There were plenty of other good talks such as Damon Davis' on his documentary about Ferguson, Missouri, but I don't have the time to write about all of them and get to today's sessions! 

The view while eating outside at lunch
Between the two TED Fellows sessions we had a "picnic" lunch. We had to form a group of six people in order to get our lunch basket. While I'm not a big fan of this, it did force Mark and me to eat and talk with folks we did not know. We sat with a couple of Brits, a woman from MIT, and another person. 

After the usual discussion of the best talks so far, the conversation veered into politics. The best line was when one of the Brits said that while both Great Britain and the US had made big mistakes in their recent elections, at least the US could fix its in four years. Folks in the group felt it was unlikely that there were any Trump supporters here at TED. I'm sure with over 1,000 attendees, there have to be some, I expect there are not many. I'm going to see if I can find any over the week and talk with them.  

At 5:00pm, the actual TED talks began. It was the best opening session of talks that I can remember. While none of the talks were amazing, all of them were good and a few were great. I only have time to discuss a few of them.

The musical group OK Go is widely known for their amazing videos, like Upside Down & Inside Out. On the TED stage they both performed live the songs to a couple of videos I'd not seem before and gave a compelling talk on creativity. I'm still thinking about whether their process would work for me, but it was intriguing. You have to see this talk once it is live.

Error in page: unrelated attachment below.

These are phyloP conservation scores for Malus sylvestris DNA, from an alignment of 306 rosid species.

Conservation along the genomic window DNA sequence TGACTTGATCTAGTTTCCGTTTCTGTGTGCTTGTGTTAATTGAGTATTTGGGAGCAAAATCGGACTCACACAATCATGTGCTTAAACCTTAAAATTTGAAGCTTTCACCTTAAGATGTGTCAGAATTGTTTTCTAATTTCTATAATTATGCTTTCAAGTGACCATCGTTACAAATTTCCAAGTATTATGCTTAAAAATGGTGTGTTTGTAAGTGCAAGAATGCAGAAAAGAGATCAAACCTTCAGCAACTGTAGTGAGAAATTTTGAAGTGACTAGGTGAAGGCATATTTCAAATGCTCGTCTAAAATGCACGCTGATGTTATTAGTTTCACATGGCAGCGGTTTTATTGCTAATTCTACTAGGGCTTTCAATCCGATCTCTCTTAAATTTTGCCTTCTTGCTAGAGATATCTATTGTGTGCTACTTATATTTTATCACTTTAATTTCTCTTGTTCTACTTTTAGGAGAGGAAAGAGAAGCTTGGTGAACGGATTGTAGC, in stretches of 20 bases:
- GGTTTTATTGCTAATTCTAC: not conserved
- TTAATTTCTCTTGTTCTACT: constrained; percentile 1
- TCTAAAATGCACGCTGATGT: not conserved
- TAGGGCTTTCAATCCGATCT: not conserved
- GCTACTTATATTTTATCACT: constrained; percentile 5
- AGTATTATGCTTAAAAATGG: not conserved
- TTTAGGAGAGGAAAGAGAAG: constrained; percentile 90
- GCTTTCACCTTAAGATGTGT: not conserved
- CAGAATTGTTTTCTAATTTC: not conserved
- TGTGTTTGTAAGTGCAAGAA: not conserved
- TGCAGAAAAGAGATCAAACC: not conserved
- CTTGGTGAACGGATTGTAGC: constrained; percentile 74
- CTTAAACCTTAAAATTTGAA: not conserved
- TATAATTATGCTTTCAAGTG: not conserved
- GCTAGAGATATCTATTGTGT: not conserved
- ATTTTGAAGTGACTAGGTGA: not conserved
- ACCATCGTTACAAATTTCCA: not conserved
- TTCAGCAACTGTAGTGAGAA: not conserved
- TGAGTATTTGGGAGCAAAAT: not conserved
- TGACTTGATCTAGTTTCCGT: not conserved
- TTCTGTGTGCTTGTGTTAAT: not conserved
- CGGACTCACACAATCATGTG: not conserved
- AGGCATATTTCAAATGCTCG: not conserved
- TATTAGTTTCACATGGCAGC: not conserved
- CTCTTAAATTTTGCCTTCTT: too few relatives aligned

Titus Kaphar is an African-American artist who told a story of how his son wanted to know why Teddy Roosevelt got to ride a horse in the statue in front of the NY Natural History Museum while the American Indian and African American in the statue had to walk. Kaphar then talked about African Americans in art while painting over a copy of a classic painting that he had painted. What he was doing was obscuring the white characters with white paint so the African American, usually in the background, would come more into focus. It is very hard to adequately explain what he did, but I was moved by it. 

Rabbi Lord Jonathan Sacks' talk was the best of the day
The talk by Rabbi Lord Jonathan Sacks was very good, but ultimately frustrating. He was an amazing speaker. He posed the question, "Who do people worship?" He answered by saying that today we worship ourselves. He used many quotable lines such as, "It is the people not like us that make us grow." I think he was dead on with many of his observations. 

He concluded with a line from the 23rd Psalm, "though I walk through the valley of the shadow of death, I will fear no evil because you are with me." He used the "you" in that phrase to say that by being together with others we could overcome the trials of the world. My quick check of the Hebrew was unable to show he was wrong, but I've always understood the passage to refer to God. The following phrase, "your rod and your staff, they comfort me," certainly does not seem like refers to other people. To me, what he urged people to do is move past the worship of self to a worship of us. That seems consistent with Sacks' stance as a Jewish Universalist. Instead, I would argue that we need to replace the worship of self with the worship of God. 

The day ended with an evening kickoff party. The food was interesting (in a good way) and I did have my first real conversation about LYG prompted by the Limit Your Greed shirt I was wearing. It obviously didn't change the world, but it was a small step. I'm hoping to have more conversations during the week.